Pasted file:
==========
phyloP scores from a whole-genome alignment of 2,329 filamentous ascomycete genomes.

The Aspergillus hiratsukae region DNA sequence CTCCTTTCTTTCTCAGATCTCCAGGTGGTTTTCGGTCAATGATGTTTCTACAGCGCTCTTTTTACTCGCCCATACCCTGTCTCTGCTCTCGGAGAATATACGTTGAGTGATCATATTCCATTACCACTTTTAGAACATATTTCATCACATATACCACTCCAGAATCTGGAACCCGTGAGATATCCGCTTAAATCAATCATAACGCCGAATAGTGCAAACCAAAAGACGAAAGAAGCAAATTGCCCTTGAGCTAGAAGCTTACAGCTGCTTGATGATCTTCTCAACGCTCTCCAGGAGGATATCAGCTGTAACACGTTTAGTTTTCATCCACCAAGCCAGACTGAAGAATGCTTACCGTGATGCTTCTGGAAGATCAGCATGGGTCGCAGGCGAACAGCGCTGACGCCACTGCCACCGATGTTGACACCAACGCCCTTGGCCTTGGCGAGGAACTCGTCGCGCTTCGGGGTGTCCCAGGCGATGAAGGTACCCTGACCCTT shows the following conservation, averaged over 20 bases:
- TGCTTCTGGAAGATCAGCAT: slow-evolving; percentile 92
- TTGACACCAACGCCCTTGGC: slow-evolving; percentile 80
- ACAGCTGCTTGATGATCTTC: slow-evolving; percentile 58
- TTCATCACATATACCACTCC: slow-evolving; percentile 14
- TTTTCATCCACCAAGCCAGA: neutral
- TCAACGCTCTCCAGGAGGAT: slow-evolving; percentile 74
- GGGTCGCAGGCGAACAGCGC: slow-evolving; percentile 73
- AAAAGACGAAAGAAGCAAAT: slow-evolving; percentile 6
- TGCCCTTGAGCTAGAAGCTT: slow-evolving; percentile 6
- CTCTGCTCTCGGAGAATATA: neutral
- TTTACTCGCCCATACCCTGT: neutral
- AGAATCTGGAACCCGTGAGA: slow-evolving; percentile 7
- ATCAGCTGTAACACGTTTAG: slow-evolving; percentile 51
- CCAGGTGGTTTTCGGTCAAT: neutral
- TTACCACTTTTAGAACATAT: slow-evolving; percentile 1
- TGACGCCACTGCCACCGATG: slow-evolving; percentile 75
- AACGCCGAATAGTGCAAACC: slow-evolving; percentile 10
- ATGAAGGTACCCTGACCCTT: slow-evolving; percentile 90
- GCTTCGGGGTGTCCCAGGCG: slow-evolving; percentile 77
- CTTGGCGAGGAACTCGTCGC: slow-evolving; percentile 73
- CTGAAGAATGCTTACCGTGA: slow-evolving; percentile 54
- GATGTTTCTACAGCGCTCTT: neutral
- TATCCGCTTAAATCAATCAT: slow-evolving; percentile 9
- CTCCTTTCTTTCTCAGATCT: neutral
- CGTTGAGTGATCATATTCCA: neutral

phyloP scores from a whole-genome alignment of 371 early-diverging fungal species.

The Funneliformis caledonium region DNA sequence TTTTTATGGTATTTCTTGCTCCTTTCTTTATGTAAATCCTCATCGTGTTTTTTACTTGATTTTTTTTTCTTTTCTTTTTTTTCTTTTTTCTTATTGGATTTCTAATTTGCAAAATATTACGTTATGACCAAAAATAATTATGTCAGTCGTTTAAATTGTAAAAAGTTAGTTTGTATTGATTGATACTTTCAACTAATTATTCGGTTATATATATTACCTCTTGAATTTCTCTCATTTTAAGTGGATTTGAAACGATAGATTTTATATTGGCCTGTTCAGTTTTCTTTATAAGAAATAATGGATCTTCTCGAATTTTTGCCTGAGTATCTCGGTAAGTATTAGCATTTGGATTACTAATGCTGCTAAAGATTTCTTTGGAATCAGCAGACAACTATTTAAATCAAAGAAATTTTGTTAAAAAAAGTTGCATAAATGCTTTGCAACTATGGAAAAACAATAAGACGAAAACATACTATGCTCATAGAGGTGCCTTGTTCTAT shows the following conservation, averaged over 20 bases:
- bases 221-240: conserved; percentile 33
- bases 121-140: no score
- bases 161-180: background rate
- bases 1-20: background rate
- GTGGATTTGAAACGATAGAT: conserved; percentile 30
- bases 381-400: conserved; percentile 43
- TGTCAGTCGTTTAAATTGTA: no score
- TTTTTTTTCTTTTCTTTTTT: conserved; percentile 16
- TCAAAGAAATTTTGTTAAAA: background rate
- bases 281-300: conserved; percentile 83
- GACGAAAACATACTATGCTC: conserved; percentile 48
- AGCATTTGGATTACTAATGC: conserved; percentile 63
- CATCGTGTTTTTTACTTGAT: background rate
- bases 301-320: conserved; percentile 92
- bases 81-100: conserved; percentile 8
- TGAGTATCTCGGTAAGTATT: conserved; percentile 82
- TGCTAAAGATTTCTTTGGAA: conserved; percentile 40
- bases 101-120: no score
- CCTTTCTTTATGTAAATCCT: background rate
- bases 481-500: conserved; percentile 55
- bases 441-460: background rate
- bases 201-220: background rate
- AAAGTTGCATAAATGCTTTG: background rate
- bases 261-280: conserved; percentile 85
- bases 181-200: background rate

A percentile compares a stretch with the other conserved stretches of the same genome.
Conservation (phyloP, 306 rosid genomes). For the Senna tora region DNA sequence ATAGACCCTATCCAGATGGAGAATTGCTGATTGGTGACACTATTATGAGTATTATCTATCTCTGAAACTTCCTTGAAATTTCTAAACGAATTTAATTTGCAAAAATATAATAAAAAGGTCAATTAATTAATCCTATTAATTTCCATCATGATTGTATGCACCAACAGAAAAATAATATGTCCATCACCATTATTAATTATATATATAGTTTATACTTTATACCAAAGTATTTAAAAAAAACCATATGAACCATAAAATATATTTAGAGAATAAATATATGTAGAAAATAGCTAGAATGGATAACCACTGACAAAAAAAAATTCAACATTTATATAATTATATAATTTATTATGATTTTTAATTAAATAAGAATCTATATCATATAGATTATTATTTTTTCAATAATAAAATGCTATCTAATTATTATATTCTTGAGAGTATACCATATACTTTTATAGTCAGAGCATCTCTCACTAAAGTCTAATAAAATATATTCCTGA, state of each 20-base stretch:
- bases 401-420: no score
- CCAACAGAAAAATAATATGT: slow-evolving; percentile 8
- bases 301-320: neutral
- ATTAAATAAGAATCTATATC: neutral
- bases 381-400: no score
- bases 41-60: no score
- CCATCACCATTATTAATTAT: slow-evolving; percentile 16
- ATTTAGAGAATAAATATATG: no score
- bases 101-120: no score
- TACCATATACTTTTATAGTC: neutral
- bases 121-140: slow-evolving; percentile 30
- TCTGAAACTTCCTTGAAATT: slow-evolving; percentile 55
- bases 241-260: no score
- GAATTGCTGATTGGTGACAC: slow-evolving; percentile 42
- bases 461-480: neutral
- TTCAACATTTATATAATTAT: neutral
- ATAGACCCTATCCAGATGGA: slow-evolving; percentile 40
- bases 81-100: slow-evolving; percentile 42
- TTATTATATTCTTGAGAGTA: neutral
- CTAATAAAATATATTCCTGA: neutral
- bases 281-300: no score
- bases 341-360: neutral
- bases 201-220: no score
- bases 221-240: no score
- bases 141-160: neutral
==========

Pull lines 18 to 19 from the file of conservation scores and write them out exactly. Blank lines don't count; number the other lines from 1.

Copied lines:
- TGACGCCACTGCCACCGATG: slow-evolving; percentile 75
- AACGCCGAATAGTGCAAACC: slow-evolving; percentile 10